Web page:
Life is about to get tougher for the handy harness racing performer Columbias Deejay.   Racing in ultra-consistent fashion this season, Columbias Deejay has been set for the rich Vicbred Super Series following his victory at Geelong yesterday.   Pleased with the four-year-old’s progress, trainer David Magri believes the Bacardi Lindy gelding is capable of making his way into the Final.   The $60,000 decider is scheduled to be run at Tabcorp Park Melton on July 3 as part of a stellar weekend, which will see 12 Group Ones conducted at the venue across two nights.   “He has come along really well this season and is capable of mixing it with some of the better ones in his age,” Magri said. “Don’t get me wrong, I’m not saying he will come out and win the Final, but he is good enough to get into it.   “Once you’re in the race you never know what might happen.   “He’s certainly capable of winning a heat, so that’s the way we will head. The heats are still a few weeks away, so I will give him another start or two before then, including Melton next Friday night.”   With Magri in the cart during his latest win, Columbias Deejay led throughout from three to score by eight-and-a-half metres from Tommy Kay, with Tawonga South a metre-and-a-half away third.   “Once he got to the front I knew they wouldn’t run him down,” Magri said. “He was down in class on what he has been racing against, so I felt he would be hard to beat.”   Paul Courts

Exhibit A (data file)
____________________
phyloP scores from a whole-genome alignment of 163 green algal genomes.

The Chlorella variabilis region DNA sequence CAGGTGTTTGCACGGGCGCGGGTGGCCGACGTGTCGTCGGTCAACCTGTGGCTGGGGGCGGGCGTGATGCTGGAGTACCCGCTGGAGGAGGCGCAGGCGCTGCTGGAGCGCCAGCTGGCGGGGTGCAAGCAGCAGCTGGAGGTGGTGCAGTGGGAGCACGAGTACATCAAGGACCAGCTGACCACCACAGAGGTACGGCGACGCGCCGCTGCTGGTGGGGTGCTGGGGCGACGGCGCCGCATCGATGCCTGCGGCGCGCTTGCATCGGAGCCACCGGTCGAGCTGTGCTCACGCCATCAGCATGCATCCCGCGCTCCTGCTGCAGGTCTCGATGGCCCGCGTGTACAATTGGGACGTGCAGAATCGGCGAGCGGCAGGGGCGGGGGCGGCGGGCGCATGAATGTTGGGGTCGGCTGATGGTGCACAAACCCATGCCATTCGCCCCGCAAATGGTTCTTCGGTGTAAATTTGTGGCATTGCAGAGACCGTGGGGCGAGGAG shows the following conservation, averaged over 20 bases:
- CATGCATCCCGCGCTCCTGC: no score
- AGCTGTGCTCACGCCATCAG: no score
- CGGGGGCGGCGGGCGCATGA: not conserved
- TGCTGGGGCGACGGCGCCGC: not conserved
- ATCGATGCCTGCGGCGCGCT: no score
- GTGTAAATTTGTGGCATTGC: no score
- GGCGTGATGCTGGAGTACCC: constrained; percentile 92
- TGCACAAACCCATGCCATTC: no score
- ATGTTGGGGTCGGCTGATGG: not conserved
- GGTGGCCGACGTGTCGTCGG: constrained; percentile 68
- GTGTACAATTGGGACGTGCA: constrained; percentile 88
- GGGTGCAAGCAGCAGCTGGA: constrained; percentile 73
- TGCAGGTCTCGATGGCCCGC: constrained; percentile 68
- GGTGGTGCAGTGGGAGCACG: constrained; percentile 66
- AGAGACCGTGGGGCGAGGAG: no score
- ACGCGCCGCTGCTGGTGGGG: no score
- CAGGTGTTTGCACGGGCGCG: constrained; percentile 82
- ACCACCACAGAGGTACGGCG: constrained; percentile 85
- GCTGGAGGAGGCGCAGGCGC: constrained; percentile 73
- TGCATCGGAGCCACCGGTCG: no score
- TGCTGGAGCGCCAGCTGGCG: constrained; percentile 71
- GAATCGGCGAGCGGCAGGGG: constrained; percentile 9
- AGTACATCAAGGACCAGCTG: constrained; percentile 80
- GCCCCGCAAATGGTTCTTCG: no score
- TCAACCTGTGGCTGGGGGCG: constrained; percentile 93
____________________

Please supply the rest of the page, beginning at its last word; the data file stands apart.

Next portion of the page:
Exciting filly Amarula has drawn to extend her unbeaten Australian record at the harness racing meeting at Tabcorp Park Menangle on Saturday night.   Successful at her five starts since crossing the Tasman, Amarula will begin from the pole in the New South Wales Trotters’ Oaks, with trainer Maree Caldow confident the youngster can continue her winning streak.   “She is in top shape and will be hard to beat again, especially from the draw,” Caldow said. “This is her biggest test for us, but everything she has done so far suggests she is up to the challenge.”   Kept fresh since her South Australia Trotters’ Derby triumph a fortnight ago, Amarula shapes as the early leader, but is expected to take a trial behind the raging favourite, My Arya, which will begin from gate seven.   My Arya is unbeaten from six Aussie starts this season, including a track record victory at Cranbourne last weekend.   “We will be out to make the most of the draw,” Caldow said. “Whether it is to try and lead all the way or take a trail is up to John (Caldow, driver) when the race unfolds.   “My Arya is clearly the one to beat despite her wide draw.”   In what is destined to be an all-Victorian finish, classy filly Endsino is also expected to make her presence felt.   Winner of two of her three starts this campaign, the Andy Gath-trained daughter of Angus hall is no stranger to Group One glory, having captured last season’s Vicbred Super Series Final at Melton.   Paul Courts